(ORDO NEWS) — Halley is a short period comet, which means that it approaches Earth about every 75 years. That is, the average person can easily see it once in a lifetime, and long-livers can even see it twice. Halley’s comet was last seen in 1986 and, according to experts, it should return in 2061.
Halley’s comet in the scientific community is called 1P / Halley, which was given to it in honor of the 17th-18th century English astronomer Edmond Halley, who studied the comet during its approach to the Earth in 1531, 1607 and 1682.
At first, the researcher believed that in each of these years three different comets flew past our planet, but then he realized that it was the same cosmic body orbiting the Sun.
Based on his observations, Halley predicted that the comet should return in 1758, but missed it by only a year – it approached the Earth in 1759, but Edmond Halley did not live to see this moment. However, the comet was given its name.
History of observations of Halley’s Comet
According to the European Space Agency, the first sighting of Halley’s comet took place in 239 BC. e. in China. However, historical modeling of Halley’s orbit indicates that the comet could be seen even earlier – in 466 BC. e, when she flew over Ancient Greece.
When the comet returned in 164 B.C. e., and then in 87 BC. BC, this event was probably captured in the Babylonian records now kept in the British Museum in London.
In addition, it is believed that on the famous fresco of Giotto “The Adoration of the Magi” in the background it is Halley’s comet that, according to religious beliefs, led the Magi to the newborn Jesus.
Giotto. Adoration of the Magi. 1303-1305 Fresco in the Scrovegni Chapel in Padua, Italy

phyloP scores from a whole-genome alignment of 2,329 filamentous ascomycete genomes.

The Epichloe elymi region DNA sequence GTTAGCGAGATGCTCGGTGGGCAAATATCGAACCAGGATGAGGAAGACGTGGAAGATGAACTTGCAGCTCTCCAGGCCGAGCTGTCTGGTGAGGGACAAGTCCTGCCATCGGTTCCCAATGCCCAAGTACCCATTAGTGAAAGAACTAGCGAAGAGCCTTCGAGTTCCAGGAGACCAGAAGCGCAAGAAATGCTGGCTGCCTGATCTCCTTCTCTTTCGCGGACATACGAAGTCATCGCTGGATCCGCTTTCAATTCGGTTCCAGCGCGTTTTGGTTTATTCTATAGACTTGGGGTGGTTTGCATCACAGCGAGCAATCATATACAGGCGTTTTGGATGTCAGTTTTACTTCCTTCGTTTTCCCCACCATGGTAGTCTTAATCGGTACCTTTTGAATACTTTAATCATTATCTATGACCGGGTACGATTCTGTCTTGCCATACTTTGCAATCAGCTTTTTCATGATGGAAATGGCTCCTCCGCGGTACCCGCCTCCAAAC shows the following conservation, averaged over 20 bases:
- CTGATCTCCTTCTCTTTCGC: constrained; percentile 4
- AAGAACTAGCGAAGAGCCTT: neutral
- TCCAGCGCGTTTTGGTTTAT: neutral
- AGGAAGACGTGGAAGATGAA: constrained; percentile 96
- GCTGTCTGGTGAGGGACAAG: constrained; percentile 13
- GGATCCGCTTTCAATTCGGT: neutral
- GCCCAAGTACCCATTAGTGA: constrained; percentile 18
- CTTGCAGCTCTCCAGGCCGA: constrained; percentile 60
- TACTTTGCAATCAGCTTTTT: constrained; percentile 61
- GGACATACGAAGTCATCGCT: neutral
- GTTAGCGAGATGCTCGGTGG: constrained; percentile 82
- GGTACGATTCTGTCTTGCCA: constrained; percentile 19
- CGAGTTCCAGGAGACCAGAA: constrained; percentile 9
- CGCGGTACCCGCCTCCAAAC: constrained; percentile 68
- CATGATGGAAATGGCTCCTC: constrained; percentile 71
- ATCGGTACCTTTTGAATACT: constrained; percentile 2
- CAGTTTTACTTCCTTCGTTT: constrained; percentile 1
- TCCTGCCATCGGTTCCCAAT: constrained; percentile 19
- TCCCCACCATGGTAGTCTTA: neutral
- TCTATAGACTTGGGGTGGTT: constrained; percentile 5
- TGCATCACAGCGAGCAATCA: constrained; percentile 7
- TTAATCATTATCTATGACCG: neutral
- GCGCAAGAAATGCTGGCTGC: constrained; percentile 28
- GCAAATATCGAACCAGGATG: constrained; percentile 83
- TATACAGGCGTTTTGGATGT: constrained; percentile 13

Before Edmond Halley suggested that all previously seen comets are the same cosmic body, medieval astronomers perceived each of Halley’s appearances as a separate event. Moreover, they were often associated with future changes or great catastrophes.
An interesting fact – the American writer Mark Twain once said that he was born in the year of the approach of Halley’s comet to the Earth (1835), and intends to go to another world with it. Surprisingly, it happened – the writer died in April 1910, a day after the next appearance of Halley in the sky.
Halley-like comets – what are they?
There is a group of comets called “Halley family comets” (HFCs) because they appear to have the same orbital characteristics – for example, they are just as strongly inclined to the orbit of the Earth and other planets in the solar system.
Halley’s Comet photographed on May 13, 1910 by a wide-angle camera at the Lowell Observatory in Flagstaff, Arizona, USA
Some experts suggest that Halley-like comets could have formed in the Oort Cloud, a hypothetical spherical region of the solar system that is the source of long-period comets. There is also a hypothesis that such comets were formed from the Centaurs – a group of asteroids located between the orbits of Jupiter and Neptune.
Modern studies of Halley’s comet
In 1986, the most UNspectacular appearance of Halley’s comet in the entire history of observations took place – people could not see its approach at once for several reasons: during the passage of perihelion, the Earth and Halley’s comet were on opposite sides of the Sun, which did not allow observing the comet during the period of greatest brightness.
In addition, since the last approach of the comet in 1910, the illumination of the sky has increased greatly due to the spread of electricity.
Halley’s Comet, photographed by NASA in 1986
Nevertheless, in 1986, specialists managed to obtain very high-quality photographs of Halley’s comet – the devices that somehow took part in the shooting of the comet began to be called Halley’s Armada.
So two Soviet automatic interplanetary stations “Vega-1” and “Vega-2”, designed to observe Venus and Halley’s comet, were able to take photographs of the comet’s nucleus itself.
Photo taken by the Soviet station “Vega-2” during the approach to the comet at 8030 km in 1986
The robotic interplanetary station “Giotto”, owned by the European Space Agency, was also able to get close to Halley’s comet and send stunning photos to Earth.
The Giotto space probe, launched in 1985 on an Ariane 1 V14 launcher, passed by the hidden nucleus of Halley’s Comet in 1986
Japan also sent two of its own probes (Sakigake and Suisei), which received information about Halley.
Halley’s comet in 2061
When Halley’s Comet passes Earth in 2061, it will be on the same side of the Sun as Earth and much brighter than it was in 1986.
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